A choreographer walks into the sanitation department….

My first stab at writing about The Trash Project….part of my current book writing process to describe how we do what we do at Forklift. This begins to answer the question of just how in the hell I got the dept of then named Solid Waste Services to say YES! Thank you JILL!

———-

Jill Mayfield was the first person I called at Solid Waste Services. Jill was head of the Public Information Department, and worked with the community often. Her saying “yes” or at least opening the door to my project changed my life…or especially my career as an artist. I owe her much gratitude for willingness to say yes.

I hadn’t spoken to her in over 15 years, so when I met her at an Austin restaurant to interview her I was really excited to get her side of the story. I was especially curious to know why she said yes. That was where our conversation started.

She explained, “Well..you were nice, and you kept calling me, and I thought…well why not give her a chance?…At first, I thought you were a bit out there. But you called me again and you bugged me. And then I started pondering it…I thought, you know…there are two sides to this…how do we talk about this to management?”

Jill wasn’t sure how to talk about it, how to present my idea to her boss, then Director of Solid Waste Willie Rhodes. But she went ahead and sat down with him. She remembered, “Willie looked at me and kind of grimaced, and asked, ‘Will they make fun of our employees?’ But I told him, you know I don’t think so…I think she is really on the level. I think she is really interested. And she does have the history. She has done this thing with the Fire Department.”

To vet me, Jill reached out to her friends at the Fire Department. Lucky for me one of my main contacts, Palmer Buck, was Jill’s neighbor. “Palmer is well known and well loved in this city. I’d known him for years,” said Jill. Palmer encouraged her to move forward with my idea. Thankfully!

The other key thing for Jill was that I was NICE. She said this a few times, “You were persistent, but in a nice way, and you backed it up with your work that you had already done…and I kinda thought, well everybody deserves a shot. And you had evidence. Still there was no guarantee you were going to get a meeting with management. But you were NICE. You were polite.”

Jill knew that she couldn’t move forward with my idea alone, instead she needed to get other management folks to buy in. She was able to get me a meeting with the executive team, but decided not to come herself. She didn’t want this to be seen as Jill’s project. She wanted management to really take ownership of it.

I remember that pitch meeting well. There were 8-10 staff members in the room. I showed them a short trailer from “In Case of Fire,”  and then I talked about how I thought this could be really positive for the employees and a way to get great PR for the department. One of the head staff members then spoke up and said, “Well..I would want this to win lots of awards.” I knew right then I was in!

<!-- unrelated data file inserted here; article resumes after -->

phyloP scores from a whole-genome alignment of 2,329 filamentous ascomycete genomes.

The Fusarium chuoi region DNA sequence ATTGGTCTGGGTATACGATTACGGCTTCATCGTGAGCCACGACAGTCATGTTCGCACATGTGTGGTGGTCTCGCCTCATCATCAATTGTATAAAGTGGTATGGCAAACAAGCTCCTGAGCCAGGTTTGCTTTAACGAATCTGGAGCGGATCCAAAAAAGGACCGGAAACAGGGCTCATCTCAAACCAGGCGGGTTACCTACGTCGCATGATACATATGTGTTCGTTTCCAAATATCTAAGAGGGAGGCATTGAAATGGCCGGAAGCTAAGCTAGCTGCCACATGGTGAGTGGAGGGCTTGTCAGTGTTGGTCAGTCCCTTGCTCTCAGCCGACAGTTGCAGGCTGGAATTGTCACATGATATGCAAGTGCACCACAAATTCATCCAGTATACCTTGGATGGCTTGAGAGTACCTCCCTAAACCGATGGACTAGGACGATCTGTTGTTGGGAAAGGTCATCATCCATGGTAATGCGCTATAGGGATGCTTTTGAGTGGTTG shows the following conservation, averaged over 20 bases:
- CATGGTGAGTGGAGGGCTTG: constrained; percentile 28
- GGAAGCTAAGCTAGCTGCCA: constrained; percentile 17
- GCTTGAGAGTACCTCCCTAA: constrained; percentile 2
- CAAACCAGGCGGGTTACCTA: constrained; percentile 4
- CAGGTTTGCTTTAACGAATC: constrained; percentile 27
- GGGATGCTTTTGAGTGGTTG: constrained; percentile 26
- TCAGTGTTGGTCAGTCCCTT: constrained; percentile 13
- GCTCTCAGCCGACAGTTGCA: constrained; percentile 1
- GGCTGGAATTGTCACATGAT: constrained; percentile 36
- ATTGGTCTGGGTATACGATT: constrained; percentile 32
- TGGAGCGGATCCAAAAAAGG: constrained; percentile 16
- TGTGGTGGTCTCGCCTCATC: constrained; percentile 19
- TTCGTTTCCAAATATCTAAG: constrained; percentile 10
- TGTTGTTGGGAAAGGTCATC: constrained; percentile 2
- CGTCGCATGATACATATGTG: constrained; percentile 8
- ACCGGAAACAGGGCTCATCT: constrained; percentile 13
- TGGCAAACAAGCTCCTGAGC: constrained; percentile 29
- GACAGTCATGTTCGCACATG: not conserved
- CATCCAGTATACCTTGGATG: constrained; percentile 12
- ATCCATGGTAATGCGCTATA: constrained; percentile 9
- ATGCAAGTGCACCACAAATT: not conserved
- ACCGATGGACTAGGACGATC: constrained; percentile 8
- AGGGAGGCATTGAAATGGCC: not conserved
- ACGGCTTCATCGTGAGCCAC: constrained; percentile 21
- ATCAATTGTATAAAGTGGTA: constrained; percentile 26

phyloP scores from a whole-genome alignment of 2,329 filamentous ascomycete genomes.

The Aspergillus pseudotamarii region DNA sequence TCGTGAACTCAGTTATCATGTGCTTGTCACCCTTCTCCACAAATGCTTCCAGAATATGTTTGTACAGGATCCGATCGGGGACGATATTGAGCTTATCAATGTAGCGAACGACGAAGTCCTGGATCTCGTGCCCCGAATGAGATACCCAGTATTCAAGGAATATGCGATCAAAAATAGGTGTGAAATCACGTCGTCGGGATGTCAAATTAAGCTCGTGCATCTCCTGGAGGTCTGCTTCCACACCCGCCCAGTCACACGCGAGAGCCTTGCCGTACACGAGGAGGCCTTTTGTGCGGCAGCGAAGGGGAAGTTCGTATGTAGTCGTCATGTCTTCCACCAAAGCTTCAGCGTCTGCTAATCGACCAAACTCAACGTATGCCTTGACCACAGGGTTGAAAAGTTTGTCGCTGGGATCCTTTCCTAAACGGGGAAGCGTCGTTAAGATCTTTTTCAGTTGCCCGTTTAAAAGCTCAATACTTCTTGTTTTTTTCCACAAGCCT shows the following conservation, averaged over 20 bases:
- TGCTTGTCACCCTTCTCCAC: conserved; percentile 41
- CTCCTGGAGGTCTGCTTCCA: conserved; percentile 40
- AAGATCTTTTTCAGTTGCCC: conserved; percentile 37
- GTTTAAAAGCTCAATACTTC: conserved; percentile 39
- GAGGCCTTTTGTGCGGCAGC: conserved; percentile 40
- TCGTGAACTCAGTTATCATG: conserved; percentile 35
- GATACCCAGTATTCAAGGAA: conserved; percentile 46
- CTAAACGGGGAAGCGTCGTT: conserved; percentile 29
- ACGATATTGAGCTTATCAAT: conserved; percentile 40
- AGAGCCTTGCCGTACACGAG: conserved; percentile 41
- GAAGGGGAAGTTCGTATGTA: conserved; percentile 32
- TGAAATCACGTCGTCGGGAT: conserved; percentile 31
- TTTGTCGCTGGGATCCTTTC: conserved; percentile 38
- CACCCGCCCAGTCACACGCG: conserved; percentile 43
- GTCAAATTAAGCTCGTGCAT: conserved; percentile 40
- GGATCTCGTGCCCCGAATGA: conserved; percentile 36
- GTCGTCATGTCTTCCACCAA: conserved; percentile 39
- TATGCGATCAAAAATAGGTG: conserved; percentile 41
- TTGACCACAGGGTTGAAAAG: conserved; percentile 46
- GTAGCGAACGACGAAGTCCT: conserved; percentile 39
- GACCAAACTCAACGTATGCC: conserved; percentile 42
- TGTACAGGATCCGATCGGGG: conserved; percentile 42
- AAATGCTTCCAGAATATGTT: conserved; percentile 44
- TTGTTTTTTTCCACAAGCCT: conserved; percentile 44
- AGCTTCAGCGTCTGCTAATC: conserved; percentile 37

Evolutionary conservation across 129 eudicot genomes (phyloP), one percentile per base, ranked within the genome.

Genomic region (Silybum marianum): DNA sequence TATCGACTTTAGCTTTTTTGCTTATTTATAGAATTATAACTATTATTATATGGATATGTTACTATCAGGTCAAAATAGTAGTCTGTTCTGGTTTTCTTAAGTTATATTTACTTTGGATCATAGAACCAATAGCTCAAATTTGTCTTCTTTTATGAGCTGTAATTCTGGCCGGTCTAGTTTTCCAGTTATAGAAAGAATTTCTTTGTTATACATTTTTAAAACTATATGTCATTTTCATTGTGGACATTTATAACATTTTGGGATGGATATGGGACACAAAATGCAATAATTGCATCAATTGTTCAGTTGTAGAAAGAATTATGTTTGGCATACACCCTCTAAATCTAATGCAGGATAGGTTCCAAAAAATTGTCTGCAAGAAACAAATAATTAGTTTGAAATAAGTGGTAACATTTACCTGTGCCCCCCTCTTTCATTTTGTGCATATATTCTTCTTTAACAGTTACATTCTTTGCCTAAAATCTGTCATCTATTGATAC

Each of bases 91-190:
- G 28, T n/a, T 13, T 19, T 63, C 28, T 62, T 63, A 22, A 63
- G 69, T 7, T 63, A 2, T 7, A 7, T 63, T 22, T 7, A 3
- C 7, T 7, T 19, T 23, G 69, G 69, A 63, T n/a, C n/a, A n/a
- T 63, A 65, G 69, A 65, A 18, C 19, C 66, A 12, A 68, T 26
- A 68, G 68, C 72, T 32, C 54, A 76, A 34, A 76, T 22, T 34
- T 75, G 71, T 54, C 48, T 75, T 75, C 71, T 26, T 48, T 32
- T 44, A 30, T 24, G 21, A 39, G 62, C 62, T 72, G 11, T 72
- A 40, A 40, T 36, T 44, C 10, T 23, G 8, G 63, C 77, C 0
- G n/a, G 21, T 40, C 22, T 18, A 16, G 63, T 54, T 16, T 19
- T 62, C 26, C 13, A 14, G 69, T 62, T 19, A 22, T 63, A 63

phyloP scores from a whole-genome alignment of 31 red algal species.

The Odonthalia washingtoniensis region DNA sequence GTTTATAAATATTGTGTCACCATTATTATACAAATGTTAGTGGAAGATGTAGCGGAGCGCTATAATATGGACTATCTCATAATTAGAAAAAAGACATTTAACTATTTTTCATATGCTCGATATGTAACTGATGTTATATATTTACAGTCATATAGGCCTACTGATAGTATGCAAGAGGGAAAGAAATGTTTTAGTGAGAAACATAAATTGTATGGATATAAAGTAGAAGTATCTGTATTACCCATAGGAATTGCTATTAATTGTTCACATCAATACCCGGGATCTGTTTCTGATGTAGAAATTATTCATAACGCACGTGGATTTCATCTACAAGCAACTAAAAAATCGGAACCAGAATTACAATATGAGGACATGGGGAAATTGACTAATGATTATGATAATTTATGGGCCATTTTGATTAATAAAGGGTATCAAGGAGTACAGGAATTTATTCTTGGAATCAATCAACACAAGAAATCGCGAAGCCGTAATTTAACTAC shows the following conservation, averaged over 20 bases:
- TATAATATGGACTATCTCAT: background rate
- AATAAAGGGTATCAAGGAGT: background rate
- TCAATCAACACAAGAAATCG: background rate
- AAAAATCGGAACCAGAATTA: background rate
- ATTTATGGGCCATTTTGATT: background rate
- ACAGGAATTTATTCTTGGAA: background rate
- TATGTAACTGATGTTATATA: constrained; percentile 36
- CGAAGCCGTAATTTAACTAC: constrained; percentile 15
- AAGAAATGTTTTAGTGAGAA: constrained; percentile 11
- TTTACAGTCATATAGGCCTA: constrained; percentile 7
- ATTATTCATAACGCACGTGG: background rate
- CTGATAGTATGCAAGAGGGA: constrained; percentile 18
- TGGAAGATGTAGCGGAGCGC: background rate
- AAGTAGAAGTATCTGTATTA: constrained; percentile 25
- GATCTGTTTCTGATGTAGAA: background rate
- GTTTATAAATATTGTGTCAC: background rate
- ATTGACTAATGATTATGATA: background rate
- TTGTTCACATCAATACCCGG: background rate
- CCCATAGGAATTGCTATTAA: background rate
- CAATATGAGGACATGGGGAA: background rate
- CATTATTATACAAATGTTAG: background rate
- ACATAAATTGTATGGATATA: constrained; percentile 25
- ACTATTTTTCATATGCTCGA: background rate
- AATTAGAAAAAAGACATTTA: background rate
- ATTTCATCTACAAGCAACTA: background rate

I did have a good PR track record, with good coverage in local newspapers and on TV for past projects I had done. I had been working as a choreographer for nearly 10 years professionally, so I had been able to build a portfolio. The opportunity for positive press definitely encouraged management, and I also said that we don’t have to talk performance specifics just yet. Just let me ride out and get to know the employees, and then we can decide the scope of this.

The other key ingredient for Jill was that this project could help the public better understand the Solid Waste employees. She explained, “Having watched the employees work, especially getting up in the morning, over at the yard, and even just in my neighborhood, I knew how hard their work was. My dad always taught me that every human being deserves respect, and that people would just say “trash men”—that upset me. These employees do so many things but our image of them is very one dimensional, people thinking oh he could do something better with his life. So I thought maybe this could give the employees some respect. These men and women have tough jobs and if we could get them some more respect, now that would be good.”

When we were finishing up she also shared this “You have to be open to the world around you. You have to be aware what’s around you. There is so much weird, fun stuff to try!”

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2 Comments Add yours

  1. theatrog says:

    While writing, half the time think ethnography, the other half think novel. You’ll get good at knowing when to switch back and forth.

    I really liked your treatment of NICE.Play that up and it will touch the heartstrings of those who gave up on NICE in the career world when their advancement and projects flagged. I care for the people who go about depressed, still enjoying and using simple day-to-day courtesy and not realizing what blessings and benefits NICE still confers on them.

    Otra cosa al fin. The trash pickup still comes by once a week (mine is Thursday), and I think of the Trash Project every time. My outlook on those marvelous hard workers is changed forever. You are extra special.

    Dave

    Like

  2. Allison Orr says:

    thanks so much Dave. So nice to have someone reading this. I really appreciate it. And I love knowing you still think of the dance every day the employees come by your house. LOVE to you and YOU ARE VERY EXTRA SPECIAL to ME!

    Like

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